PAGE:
In recent years, art collecting has undergone a radical shift, thanks to the rise of virtual selling exhibitions. And Elena Soboleva, director of online sales at David Zwirner gallery, is leading the charge. The gallery’s Online Viewing Room, launched in 2017, is considered its “seventh space,” joining the existing bricks-and-mortar galleries in New York, London, Hong Kong, and Paris. More than just a website, the viewing room allows clients the opportunity to experience and buy from thoughtfully curated online exhibitions that coincide with major art fairs and traditional gallery shows.
“Online and offline are no longer finite and distinct entities,” Soboleva says. “Instead, the future is hybrid.”
Recommended: Lucas Arruda’s Dreamy Landscapes Go on View at David Zwirner
“We can begin to think of works that may not be possible to show or bring together because of certain hierarchies of logistical restrictions, so there’s a whole new level of creative freedom,” she says. Artists are also starting to get on board and take chances.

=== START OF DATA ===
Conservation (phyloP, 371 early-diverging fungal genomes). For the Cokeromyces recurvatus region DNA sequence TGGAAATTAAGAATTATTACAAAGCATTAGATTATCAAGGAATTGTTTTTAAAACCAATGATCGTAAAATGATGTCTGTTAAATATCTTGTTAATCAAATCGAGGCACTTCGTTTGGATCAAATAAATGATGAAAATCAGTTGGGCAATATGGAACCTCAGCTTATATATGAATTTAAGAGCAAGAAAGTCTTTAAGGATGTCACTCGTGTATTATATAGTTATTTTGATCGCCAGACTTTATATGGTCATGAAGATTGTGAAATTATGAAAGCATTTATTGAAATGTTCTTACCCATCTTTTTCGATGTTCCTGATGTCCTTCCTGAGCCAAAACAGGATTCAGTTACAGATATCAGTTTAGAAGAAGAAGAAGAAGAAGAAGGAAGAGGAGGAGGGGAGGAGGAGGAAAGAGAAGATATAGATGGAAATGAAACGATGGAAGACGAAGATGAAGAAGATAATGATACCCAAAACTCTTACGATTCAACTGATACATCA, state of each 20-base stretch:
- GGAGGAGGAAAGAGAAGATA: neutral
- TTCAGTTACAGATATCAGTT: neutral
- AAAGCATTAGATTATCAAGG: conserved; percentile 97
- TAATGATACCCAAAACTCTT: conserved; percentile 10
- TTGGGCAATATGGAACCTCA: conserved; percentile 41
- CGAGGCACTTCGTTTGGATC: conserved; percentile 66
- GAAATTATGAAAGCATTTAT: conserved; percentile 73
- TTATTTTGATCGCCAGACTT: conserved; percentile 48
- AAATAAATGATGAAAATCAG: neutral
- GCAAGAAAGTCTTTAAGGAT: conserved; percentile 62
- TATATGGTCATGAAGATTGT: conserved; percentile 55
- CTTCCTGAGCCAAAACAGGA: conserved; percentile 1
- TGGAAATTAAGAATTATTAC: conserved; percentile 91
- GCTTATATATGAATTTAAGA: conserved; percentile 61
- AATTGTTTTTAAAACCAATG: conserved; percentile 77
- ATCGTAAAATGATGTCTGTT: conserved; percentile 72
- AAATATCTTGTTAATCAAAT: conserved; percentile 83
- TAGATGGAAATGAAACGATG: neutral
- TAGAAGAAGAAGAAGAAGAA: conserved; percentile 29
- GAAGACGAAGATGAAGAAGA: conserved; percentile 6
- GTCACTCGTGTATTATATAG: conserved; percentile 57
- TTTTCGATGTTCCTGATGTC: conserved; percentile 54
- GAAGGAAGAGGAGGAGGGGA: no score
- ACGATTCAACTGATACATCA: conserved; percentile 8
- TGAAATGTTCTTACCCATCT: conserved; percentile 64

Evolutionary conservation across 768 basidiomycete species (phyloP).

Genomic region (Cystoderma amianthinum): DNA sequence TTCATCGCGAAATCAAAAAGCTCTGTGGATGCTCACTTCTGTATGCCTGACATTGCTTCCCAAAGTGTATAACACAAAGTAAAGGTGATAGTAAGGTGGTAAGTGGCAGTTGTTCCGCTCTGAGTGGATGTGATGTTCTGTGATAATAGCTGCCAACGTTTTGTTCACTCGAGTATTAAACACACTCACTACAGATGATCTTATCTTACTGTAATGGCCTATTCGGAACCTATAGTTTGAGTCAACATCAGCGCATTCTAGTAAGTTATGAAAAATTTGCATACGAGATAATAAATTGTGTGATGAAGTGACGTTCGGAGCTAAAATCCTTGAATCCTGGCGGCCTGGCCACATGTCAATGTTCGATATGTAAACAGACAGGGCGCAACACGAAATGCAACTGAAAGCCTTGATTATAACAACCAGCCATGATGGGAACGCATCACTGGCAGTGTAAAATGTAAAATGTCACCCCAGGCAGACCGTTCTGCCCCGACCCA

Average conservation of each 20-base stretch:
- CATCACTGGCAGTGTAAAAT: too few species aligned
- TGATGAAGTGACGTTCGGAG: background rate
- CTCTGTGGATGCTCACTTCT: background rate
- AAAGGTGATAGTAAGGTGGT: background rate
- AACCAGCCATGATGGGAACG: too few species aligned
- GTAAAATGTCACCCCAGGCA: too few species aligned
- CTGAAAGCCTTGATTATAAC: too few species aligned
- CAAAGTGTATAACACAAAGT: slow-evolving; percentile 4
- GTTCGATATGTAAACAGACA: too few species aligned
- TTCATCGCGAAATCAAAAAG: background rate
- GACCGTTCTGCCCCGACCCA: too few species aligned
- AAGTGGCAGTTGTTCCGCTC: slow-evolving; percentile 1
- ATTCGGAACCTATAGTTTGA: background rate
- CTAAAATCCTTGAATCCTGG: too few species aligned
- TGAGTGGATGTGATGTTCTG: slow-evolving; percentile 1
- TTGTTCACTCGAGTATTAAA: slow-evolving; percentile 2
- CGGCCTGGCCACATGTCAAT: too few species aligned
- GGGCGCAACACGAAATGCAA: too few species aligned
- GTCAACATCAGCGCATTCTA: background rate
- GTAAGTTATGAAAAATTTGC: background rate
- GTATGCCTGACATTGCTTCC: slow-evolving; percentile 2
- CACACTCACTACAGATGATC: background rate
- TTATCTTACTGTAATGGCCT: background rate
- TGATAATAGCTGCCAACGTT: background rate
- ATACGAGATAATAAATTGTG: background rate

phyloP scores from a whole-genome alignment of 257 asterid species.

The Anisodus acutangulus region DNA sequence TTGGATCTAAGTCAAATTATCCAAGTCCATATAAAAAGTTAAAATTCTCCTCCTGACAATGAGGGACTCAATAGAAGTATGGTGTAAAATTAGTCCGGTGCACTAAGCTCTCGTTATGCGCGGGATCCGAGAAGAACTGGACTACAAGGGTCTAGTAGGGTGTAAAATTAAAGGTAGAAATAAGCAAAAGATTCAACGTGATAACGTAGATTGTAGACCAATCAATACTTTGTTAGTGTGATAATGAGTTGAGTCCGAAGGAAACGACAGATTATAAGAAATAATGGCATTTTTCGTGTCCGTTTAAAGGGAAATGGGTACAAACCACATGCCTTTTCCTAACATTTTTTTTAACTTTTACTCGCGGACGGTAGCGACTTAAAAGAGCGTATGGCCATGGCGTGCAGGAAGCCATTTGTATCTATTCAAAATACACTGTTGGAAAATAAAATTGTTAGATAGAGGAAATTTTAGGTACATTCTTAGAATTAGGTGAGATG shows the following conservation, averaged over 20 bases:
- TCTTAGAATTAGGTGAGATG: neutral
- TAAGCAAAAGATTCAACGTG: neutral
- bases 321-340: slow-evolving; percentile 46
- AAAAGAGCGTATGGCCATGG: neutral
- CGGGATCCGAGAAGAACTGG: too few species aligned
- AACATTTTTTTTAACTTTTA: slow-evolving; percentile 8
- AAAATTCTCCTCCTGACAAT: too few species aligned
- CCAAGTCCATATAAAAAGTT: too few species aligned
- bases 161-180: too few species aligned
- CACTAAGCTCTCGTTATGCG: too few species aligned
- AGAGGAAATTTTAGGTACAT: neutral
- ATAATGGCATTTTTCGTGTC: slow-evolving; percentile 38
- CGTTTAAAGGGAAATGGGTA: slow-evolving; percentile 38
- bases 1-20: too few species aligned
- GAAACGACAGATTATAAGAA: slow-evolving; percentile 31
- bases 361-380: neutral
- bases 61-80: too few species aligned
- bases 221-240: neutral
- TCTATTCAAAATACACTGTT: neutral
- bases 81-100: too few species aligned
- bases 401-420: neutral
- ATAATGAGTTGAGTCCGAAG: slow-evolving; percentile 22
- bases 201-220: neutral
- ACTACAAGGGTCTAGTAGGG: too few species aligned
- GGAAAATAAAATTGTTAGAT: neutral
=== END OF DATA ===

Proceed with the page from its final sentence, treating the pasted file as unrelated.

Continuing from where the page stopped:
During David Zwirner’s debut exhibition of Josh Smith’s paintings last year, for example, the artist created a new series of monotypes that were made specifically for the platform. “The idea that what we are doing will set the course for where the industry goes is very exciting,” she says. “I always go by the mantra, the best way to predict the future is to create it.”
A version of this article first appeared in print in our 2020 Spring Issue under the headline Creative Minds. Subscribe to the magazine.